https://www.youtube.com/watch?v=N-Ly9iW1-t4

Tar Sands Linked to Health Problems

      

priceofoil.org - by Andy Rowell - April 1, 2014

In a landmark report to Alberta’s energy regulator, a panel of experts has concluded that odours from a controversial tar sands processing plant are linked to human health impacts.

The report, which was published [March 31, 2014], examined the emissions from Baytex Energy’s Peace River plant, which has been the subject of a number of health complaints from local residents over the last few years.

The situation has been so bad that seven families have been forced to leave.

(READ COMPLETE ARTICLE)

Regulator says Peace River area emissions potential cause of health problems
http://www.edmontonjournal.com/Regulator+says+Peace+River+area+emissions+potential+cause+health+problems/9682279/story.html

Marshall Islands Sues Nuclear Powers for Failure on Disarmament

      

AFP / Getty Images

The Pacific Island nation, the site of many nuclear tests, is taking its case to the ICJ and US courts

Associated Press - america.aljazeera.com - April 24, 2014

The tiny Pacific nation of the Marshall Islands is taking on the United States and the world’s eight other nuclear-armed nations with an unprecedented lawsuit demanding that they meet their obligations toward disarmament, and accusing them of “flagrant violations” of international law. . .

. . . The country is also filing a federal lawsuit against the U.S. in San Francisco, naming President Barack Obama, the departments and secretaries of defense and energy and the National Nuclear Security Administration.

The Marshall Islands claims the nine countries are modernizing their nuclear arsenals instead of negotiating disarmament, and it estimates that they will spend $1 trillion on those arsenals over the next decade.

(READ COMPLETE ARTICLE)

Kenya - Alert Out as 10,000 Face Starvation

reliefweb.int - nation.co.ke - by Daniel Tsuma Nyassy - April 16, 2014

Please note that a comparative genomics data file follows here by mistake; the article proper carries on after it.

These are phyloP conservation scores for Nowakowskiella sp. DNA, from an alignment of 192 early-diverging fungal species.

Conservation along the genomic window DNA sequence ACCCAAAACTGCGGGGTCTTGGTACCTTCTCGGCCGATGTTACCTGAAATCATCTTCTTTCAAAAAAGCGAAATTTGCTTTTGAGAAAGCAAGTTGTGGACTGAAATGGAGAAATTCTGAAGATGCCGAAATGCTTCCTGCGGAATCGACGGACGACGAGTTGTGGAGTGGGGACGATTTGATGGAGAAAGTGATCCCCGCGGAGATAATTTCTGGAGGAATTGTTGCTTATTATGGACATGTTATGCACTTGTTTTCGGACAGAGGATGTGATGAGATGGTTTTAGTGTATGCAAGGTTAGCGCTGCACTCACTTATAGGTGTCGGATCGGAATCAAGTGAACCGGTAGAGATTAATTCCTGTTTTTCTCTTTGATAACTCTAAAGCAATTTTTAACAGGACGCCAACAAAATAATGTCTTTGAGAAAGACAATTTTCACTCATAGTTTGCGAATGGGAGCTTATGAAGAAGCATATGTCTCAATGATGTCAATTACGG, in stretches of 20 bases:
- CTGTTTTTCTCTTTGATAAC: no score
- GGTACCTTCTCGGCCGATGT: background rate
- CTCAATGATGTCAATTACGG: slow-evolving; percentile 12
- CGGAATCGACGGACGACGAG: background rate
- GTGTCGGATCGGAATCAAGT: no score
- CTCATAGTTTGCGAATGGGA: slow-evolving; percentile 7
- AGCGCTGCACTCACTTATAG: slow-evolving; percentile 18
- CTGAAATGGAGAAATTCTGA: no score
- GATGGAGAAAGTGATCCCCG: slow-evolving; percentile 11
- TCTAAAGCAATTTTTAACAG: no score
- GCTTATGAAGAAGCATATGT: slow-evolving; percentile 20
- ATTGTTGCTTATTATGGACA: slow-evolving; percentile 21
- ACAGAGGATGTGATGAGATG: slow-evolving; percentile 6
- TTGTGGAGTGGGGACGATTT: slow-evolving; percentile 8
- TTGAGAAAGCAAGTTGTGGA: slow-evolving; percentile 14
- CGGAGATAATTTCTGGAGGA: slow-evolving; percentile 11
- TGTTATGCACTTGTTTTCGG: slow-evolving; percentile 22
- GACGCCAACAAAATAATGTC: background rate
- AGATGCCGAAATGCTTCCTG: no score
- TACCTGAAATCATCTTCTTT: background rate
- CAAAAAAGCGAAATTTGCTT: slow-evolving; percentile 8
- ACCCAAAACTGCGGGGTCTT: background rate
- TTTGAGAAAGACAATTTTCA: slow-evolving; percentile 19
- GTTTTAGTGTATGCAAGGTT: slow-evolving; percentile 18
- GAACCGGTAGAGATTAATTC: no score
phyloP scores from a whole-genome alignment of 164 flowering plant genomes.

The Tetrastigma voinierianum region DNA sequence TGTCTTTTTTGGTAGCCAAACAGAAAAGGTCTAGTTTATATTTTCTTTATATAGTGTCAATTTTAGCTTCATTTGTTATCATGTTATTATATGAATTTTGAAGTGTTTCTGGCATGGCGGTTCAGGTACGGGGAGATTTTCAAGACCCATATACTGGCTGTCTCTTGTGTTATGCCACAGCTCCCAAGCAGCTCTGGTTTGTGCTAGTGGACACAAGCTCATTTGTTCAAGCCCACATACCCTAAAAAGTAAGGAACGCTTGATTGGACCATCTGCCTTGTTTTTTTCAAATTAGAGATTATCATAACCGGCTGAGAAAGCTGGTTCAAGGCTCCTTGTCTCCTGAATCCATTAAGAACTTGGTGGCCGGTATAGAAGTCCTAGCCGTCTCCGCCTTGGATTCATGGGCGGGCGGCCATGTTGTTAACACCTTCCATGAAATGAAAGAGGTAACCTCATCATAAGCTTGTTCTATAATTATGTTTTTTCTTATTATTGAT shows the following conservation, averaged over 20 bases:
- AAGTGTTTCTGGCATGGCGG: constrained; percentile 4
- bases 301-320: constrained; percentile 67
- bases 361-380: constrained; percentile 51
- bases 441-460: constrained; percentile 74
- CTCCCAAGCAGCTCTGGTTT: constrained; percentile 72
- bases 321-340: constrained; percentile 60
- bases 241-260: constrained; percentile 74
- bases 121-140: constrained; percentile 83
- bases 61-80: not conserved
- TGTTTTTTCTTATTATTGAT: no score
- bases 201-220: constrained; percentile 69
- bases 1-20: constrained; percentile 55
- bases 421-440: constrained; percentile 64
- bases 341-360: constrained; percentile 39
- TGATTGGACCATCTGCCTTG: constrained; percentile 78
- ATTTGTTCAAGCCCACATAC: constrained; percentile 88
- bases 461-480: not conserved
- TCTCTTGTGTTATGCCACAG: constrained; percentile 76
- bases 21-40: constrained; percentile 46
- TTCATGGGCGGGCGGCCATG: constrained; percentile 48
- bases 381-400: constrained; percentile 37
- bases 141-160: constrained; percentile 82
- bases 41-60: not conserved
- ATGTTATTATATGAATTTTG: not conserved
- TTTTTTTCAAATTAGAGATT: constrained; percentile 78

An estimated 10,000 people in parts of Kinango constituency, Kwale, urgently need food assistance.

The semi-arid area has been ravaged by drought for the past three years.

Area residents survive on roots and wild fruits.

Their MP, Mr Gonzi Rai, and Mackinnon Road ward representative Musa Ahmed have urged the government to intervene.

Mr Ahmed said hardest-hit areas are Vigurungani, Makamini, Taru, Chengoni, Samburu, Chigutu, Malomani and Ndavaya.

“The situation is bad. We are calling for immediate intervention. People are now feeding on mtunguru (roots) and matopole (wild fruits) to survive,” he said in Mombasa.

(READ COMPLETE ARTICLE)

(SEE ORIGINAL ARTICLE HERE)

Shameful Attitude to Vulnerable Displaced Shown by Leadership of United Nations Mission in South Sudan (UNMISS)

      

Displaced people live in appalling conditions in a flood-prone part of a UN compound.  Photo: Aurelie Baumel/MSF

msf.org - April 9, 2014

In a shocking display of indifference, senior United Nations Mission in South Sudan (UNMISS) officials have refused to improve living conditions for 21,000 displaced people living in a flood-prone part of a UN compound, exposed to waterborne diseases and potential epidemics. Despite repeated requests from humanitarian organisations, UNMISS is taking no actions in the camp to improve their chances of survival. Médecins Sans Frontières (MSF) today questions the UN’s commitment to meeting the needs of the war-torn country’s most vulnerable groups and calls for immediate action to save lives in Tomping camp.

(READ COMPLETE ARTICLE)

NASA: Earth JUST Dodged Comms-Killing SOLAR BLAST in 2012

The Doomsday scenario we should have been worrying about

theregister.co.uk - by Iain Thomson - March 19, 2014

Video - A new analysis of data from NASA's Solar TErrestrial RElations Observatory (STEREO) by Chinese and Berkeley helioboffins shows that a July 2012 solar storm of unprecedented size would have wiped out global electronic systems if it had occurred just nine days earlier.

"Had it hit Earth, it probably would have been like the big one in 1859, but the effect today, with our modern technologies, would have been tremendous," said UC Berkeley research physicist Janet Luhmann.

The 1859 storm, also known as the Carrington Event, after the British astronomer who recorded it, swept over the Earth at the end of August and is the largest recorded solar storm in history.